ANDERSON -- Anderson University student Allison Boyle is a typical college student in nearly every way except one. She is more careful about food choices.
“My mom was diagnosed with breast cancer in December of 2009. At the time I was 15 years old,” Allison said. “Her particular form of breast cancer was estrogen positive. That means that the cancer fed off of her estrogen hormones. She started limiting her diet to foods that would limit the amounts of estrogen her body produced. She cut out all sugar, processed foods, dairy as well as red meats. . . .”
Allison is a sophomore at AU studying public relations and marketing. Her parents, Heather and Damon Boyle, have been married for 22 years and live in Eldersburg, Md., with her three younger siblings.
“My mom had a very strict diet. I call it her ‘rabbit food,’” Allison said. “However, she was very careful not to make us eat exactly everything she ate. She did, however, make sure that the meals she prepared for us were healthier. For example, we no longer eat red meat. If we have meat, it will be either chicken or turkey. We have a lot of dishes that consist mostly of vegetables. Sometimes the food is ... interesting. It was a bit of an adjustment getting used to all of the vegetables. You miss junk food after a while.”
Allison’s mother felt forced to make radical dietary changes in an attempt to overcome her family history.
“My mom had died of a brain tumor when I was 17 and being the ‘half glass empty’ kind of girl, I had always said that either I would die of cancer or my sister would,” Heather said. “But when you are actually faced with your own mortality, it’s a different story.”
At 40, with four children ranging in age from 8 to 15, Heather Boyle and her family were eating “the typical SAD, (standard American diet), full of processed foods and limited intake of fruits and vegetables.
“The day I found the lump, I knew it was cancer,” Heather said. “My eating changed immediately. . . . Not only was I not feeding my body the right foods but I was making the same mistake with my kids that had been made with me and I didn’t want cancer to be the legacy I left my kids.”
Her determination meant that she did not let undergoing surgery in January 2010, then chemotherapy treatments from February through July, followed by six weeks of radiation, slow her down from doing research on improving her nutrition. Despite some conflicting information in other ways, she discovered advice everyone agreed on: increasing fruits and vegetables.
In her research, Heather consulted with Belinda Roettger, Ph.D., who received her bachelor’s and master’s degrees from Purdue University, completed a post-doctoral fellowship in medical research at the Mayo Clinic and is published in peer-reviewed professional journals such as Journal of Cell Biology, Molecular Pharmacology, Journal of Neurochemistry, and the Journal of Biological Chemistry. These days, Roettger is dedicated to sharing what she has learned about the link between nutrition and health to promote healthy lifestyles and help prevent disease.
“Nutrition is critically important during treatment for cancer,” Roettger said. “Fruits, vegetables and whole grain foods contain nutrients with antioxidant, anti-estrogen and chemo-preventative properties that fight cancer cells. Because of this, experts at Johns Hopkins Medicine encourage breast cancer patients and survivors to consume a diet rich in fruits, vegetables and whole grains.”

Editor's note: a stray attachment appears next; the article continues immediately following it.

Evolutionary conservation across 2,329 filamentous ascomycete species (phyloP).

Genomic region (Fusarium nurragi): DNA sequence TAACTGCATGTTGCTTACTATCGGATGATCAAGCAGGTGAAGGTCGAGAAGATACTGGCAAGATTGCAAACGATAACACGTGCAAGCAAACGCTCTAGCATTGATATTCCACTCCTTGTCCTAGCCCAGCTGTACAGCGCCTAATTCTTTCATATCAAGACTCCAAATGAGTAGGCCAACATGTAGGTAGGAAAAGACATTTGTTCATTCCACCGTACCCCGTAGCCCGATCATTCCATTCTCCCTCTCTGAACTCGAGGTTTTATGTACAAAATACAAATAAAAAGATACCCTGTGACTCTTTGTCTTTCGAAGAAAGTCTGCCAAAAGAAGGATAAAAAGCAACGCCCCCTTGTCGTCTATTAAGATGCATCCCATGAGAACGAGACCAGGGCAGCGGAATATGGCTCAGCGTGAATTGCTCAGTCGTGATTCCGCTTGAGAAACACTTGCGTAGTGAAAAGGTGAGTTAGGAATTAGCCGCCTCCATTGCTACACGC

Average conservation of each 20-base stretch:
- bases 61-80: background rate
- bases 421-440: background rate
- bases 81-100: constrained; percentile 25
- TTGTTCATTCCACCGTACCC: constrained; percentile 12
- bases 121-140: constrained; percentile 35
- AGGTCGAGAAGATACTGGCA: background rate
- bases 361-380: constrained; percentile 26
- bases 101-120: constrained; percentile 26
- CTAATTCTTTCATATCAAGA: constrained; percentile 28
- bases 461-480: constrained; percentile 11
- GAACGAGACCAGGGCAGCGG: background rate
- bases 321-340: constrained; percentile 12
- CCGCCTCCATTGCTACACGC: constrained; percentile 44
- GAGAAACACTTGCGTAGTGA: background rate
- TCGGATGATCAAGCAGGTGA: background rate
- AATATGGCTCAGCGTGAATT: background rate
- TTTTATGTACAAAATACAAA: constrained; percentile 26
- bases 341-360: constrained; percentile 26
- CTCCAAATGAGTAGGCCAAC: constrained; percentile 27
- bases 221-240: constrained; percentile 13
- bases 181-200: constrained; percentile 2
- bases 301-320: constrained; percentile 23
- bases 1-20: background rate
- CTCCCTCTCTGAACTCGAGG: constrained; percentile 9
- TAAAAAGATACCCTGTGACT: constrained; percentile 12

Roettger said that numerous studies have shown the advantages of eating healthier, not only for those who have been diagnosed with cancer, but for those who wish to lower their risks of getting cancer.
“In a study conducted by Brigham and Women’s Hospital and Harvard Medical School, women with higher levels of circulating carotenoids (from eating a diet rich in fruits and vegetables) are at a reduced risk of developing breast cancer. These results were published in the December 2012 issue of the Journal of the National Cancer Institute. Also, a study published in Breast Cancer Research and Treatment shows that women with the high-risk gene for breast cancer are able to reduce their risk by consistently eating a wide variety of fruits and vegetables . . . .Medical science continues to show every day that your mother was right when she said, ‘Eat your vegetables!’”
Heather spent hours at the grocery store studying the labels of the contents. She transitioned the changes in food choices for her children, partly by reducing the stock of poor selections in the pantry and substituting with healthier ones. She also shared the information she found with them so that they eventually made better decisions on their own.
“When it came to my family, I tried to be balanced in my approach with them,” Heather said. “I would always have a meal where there was something that they liked but I would also introduce new options for them to try. I would tell them why something was a better choice and why we should consider changing or eliminating an item from our menu.”
Heather acknowledged that staying the course takes discipline. She offered a number of tips for those who wish to make changes, including partnering with those who have similar goals. She hosted an eight-week women’s Bible study on nutrition.
“We would each bring a dish to share and try them out on each other,” Heather said. “Even though the study is over, we still meet and see how everyone is doing.”
As for Allison Boyle, she wants to do whatever she can to avoid having cancer, within reason.
“I don’t monitor my diet too closely, but I do my best to make healthy choices when it comes to my nutrition,” Allison Boyle said. “For me, it is a lifestyle now, but still takes continual conscious effort.”